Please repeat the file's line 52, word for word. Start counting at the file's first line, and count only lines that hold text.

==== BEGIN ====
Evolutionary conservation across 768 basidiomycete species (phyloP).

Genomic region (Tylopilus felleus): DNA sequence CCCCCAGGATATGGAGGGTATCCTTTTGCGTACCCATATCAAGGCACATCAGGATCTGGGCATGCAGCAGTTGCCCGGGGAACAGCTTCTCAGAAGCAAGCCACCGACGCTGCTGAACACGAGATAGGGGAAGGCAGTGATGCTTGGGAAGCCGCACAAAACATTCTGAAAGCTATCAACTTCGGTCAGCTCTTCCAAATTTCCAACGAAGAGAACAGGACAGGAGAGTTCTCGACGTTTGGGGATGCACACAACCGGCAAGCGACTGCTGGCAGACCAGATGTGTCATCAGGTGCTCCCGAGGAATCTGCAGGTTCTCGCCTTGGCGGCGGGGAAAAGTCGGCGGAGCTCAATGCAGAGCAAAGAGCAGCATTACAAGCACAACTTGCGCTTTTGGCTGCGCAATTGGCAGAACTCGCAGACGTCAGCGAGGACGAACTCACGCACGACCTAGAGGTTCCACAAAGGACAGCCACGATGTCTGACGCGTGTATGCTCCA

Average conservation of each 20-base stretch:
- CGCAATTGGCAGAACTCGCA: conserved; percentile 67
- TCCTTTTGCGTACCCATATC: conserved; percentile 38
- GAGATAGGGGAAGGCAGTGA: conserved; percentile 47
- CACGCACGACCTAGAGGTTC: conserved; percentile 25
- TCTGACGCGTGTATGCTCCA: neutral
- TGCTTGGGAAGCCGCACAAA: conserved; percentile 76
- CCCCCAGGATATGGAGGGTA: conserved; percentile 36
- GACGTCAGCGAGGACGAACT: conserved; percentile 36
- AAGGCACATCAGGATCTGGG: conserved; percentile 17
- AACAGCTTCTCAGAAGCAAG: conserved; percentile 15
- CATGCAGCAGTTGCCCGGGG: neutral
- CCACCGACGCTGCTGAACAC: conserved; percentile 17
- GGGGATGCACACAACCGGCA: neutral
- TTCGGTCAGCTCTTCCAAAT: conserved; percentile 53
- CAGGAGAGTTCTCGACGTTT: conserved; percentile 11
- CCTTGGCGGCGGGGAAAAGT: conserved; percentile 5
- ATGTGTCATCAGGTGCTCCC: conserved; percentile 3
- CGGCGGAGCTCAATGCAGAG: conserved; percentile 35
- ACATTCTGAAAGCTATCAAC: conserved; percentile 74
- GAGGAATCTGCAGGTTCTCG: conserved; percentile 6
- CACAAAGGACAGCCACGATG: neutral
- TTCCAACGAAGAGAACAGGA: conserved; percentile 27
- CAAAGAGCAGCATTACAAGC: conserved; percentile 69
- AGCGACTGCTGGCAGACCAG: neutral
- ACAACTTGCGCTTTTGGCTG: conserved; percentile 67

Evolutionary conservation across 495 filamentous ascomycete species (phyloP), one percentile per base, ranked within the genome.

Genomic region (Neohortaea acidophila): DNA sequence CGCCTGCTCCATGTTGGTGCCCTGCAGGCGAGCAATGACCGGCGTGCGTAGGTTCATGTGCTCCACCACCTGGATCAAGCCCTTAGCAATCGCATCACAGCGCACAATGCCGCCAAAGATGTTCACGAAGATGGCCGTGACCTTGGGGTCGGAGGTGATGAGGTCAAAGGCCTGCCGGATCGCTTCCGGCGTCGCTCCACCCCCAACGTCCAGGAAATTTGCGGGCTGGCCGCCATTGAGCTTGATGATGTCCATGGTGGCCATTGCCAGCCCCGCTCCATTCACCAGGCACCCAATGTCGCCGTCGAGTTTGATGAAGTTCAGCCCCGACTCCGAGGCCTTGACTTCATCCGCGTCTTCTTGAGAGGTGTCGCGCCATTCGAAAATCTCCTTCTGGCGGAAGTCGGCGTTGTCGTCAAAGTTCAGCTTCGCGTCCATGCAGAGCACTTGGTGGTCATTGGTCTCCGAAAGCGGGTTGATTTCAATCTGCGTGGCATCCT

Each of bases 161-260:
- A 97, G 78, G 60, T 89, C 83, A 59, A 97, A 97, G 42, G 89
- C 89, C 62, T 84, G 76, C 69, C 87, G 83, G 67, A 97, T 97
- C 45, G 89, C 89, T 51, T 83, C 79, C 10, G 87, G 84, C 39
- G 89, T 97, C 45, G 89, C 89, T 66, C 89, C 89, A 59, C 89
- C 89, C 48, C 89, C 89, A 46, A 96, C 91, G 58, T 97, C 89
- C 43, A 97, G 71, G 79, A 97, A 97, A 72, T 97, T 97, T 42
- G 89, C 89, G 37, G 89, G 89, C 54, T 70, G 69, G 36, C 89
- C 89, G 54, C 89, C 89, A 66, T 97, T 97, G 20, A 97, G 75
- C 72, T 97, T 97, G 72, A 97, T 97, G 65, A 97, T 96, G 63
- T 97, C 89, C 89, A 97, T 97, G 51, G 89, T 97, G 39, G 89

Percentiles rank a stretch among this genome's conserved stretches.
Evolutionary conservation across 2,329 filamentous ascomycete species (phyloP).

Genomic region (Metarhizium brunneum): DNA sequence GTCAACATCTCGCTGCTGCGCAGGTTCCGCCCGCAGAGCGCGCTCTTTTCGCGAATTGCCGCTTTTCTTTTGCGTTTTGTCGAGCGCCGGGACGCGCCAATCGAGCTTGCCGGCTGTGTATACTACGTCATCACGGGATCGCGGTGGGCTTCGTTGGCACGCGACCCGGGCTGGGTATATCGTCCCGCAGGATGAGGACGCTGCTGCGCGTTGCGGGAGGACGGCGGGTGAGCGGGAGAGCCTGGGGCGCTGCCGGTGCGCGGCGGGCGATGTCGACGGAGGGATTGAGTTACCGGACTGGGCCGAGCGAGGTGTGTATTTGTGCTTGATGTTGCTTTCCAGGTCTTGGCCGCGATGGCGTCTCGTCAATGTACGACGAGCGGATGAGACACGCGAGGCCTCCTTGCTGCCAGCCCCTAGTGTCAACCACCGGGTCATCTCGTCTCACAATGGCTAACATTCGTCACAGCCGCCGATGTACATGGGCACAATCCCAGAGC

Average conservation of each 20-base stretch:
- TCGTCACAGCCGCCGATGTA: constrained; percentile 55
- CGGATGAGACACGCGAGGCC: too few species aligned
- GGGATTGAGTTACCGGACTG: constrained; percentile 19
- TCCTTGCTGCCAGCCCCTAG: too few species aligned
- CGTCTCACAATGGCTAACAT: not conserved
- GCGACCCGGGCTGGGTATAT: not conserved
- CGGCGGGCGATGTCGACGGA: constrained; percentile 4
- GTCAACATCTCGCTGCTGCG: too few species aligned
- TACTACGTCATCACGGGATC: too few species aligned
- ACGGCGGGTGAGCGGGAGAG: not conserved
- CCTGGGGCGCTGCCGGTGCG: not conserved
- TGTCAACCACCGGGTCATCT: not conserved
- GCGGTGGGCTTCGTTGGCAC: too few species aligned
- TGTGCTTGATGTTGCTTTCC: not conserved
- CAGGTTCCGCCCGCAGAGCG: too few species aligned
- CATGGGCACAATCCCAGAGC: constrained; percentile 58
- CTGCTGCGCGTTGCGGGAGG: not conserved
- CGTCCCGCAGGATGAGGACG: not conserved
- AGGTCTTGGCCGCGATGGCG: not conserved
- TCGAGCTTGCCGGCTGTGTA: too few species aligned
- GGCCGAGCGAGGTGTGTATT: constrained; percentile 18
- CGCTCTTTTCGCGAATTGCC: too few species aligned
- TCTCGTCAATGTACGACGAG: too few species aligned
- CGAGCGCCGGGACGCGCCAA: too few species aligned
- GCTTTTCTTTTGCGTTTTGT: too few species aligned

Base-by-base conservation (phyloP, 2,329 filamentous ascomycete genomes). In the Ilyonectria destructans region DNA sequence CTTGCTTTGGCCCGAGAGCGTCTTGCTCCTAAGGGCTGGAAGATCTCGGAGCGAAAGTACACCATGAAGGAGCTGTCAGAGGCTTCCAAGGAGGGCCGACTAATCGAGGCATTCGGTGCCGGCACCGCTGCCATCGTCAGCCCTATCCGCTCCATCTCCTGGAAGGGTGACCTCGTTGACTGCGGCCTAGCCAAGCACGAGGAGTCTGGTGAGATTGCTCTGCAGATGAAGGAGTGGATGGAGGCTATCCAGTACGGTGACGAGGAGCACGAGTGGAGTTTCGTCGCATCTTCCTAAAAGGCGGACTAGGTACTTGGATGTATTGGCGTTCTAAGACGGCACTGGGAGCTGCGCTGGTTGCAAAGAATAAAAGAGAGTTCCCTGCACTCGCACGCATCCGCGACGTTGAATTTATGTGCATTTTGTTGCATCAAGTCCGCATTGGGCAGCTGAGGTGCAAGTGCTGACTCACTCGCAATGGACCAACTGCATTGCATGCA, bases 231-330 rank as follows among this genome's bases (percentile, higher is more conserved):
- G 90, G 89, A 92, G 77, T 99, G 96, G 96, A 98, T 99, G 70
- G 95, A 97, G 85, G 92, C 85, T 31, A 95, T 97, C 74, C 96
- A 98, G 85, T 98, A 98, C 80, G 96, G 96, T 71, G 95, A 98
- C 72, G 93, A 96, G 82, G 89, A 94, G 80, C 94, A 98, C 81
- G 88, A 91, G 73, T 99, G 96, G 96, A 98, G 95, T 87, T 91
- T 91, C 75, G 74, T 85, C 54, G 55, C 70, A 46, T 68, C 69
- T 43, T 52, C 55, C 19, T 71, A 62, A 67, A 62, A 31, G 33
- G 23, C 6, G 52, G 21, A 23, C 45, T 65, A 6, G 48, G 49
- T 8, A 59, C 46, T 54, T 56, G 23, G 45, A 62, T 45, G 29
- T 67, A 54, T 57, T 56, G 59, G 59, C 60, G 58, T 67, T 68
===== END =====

- CGGCGGGCGATGTCGACGGA: constrained; percentile 4